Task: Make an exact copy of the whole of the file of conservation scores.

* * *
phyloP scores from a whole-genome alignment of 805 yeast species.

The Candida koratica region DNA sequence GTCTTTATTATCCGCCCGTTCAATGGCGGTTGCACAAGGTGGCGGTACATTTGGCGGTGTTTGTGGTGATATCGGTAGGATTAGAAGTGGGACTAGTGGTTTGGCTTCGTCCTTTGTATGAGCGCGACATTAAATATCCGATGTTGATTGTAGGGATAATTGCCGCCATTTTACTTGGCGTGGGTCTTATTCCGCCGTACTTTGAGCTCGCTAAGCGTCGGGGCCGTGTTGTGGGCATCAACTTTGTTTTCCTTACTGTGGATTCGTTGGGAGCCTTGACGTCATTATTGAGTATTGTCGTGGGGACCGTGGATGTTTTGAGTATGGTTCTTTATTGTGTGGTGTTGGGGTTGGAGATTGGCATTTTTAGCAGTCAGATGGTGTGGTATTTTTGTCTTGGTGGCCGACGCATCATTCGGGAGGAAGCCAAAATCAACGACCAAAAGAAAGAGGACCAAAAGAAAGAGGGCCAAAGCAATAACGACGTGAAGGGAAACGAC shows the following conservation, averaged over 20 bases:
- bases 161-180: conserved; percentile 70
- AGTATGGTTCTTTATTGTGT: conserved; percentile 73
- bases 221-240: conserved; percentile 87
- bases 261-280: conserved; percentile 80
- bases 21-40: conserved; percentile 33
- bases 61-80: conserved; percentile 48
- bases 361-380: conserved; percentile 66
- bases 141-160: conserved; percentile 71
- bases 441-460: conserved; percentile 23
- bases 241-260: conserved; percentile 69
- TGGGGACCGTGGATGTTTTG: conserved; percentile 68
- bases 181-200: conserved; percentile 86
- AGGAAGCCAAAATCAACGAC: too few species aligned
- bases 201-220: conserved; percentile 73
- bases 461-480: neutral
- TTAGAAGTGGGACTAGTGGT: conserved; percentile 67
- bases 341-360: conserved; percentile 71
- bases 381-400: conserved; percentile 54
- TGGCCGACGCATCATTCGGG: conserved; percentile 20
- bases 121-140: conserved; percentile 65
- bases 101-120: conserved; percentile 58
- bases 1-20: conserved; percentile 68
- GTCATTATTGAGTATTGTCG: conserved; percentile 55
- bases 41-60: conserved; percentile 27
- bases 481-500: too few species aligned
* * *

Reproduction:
phyloP scores from a whole-genome alignment of 805 yeast species.

The Candida koratica region DNA sequence GTCTTTATTATCCGCCCGTTCAATGGCGGTTGCACAAGGTGGCGGTACATTTGGCGGTGTTTGTGGTGATATCGGTAGGATTAGAAGTGGGACTAGTGGTTTGGCTTCGTCCTTTGTATGAGCGCGACATTAAATATCCGATGTTGATTGTAGGGATAATTGCCGCCATTTTACTTGGCGTGGGTCTTATTCCGCCGTACTTTGAGCTCGCTAAGCGTCGGGGCCGTGTTGTGGGCATCAACTTTGTTTTCCTTACTGTGGATTCGTTGGGAGCCTTGACGTCATTATTGAGTATTGTCGTGGGGACCGTGGATGTTTTGAGTATGGTTCTTTATTGTGTGGTGTTGGGGTTGGAGATTGGCATTTTTAGCAGTCAGATGGTGTGGTATTTTTGTCTTGGTGGCCGACGCATCATTCGGGAGGAAGCCAAAATCAACGACCAAAAGAAAGAGGACCAAAAGAAAGAGGGCCAAAGCAATAACGACGTGAAGGGAAACGAC shows the following conservation, averaged over 20 bases:
- bases 161-180: conserved; percentile 70
- AGTATGGTTCTTTATTGTGT: conserved; percentile 73
- bases 221-240: conserved; percentile 87
- bases 261-280: conserved; percentile 80
- bases 21-40: conserved; percentile 33
- bases 61-80: conserved; percentile 48
- bases 361-380: conserved; percentile 66
- bases 141-160: conserved; percentile 71
- bases 441-460: conserved; percentile 23
- bases 241-260: conserved; percentile 69
- TGGGGACCGTGGATGTTTTG: conserved; percentile 68
- bases 181-200: conserved; percentile 86
- AGGAAGCCAAAATCAACGAC: too few species aligned
- bases 201-220: conserved; percentile 73
- bases 461-480: neutral
- TTAGAAGTGGGACTAGTGGT: conserved; percentile 67
- bases 341-360: conserved; percentile 71
- bases 381-400: conserved; percentile 54
- TGGCCGACGCATCATTCGGG: conserved; percentile 20
- bases 121-140: conserved; percentile 65
- bases 101-120: conserved; percentile 58
- bases 1-20: conserved; percentile 68
- GTCATTATTGAGTATTGTCG: conserved; percentile 55
- bases 41-60: conserved; percentile 27
- bases 481-500: too few species aligned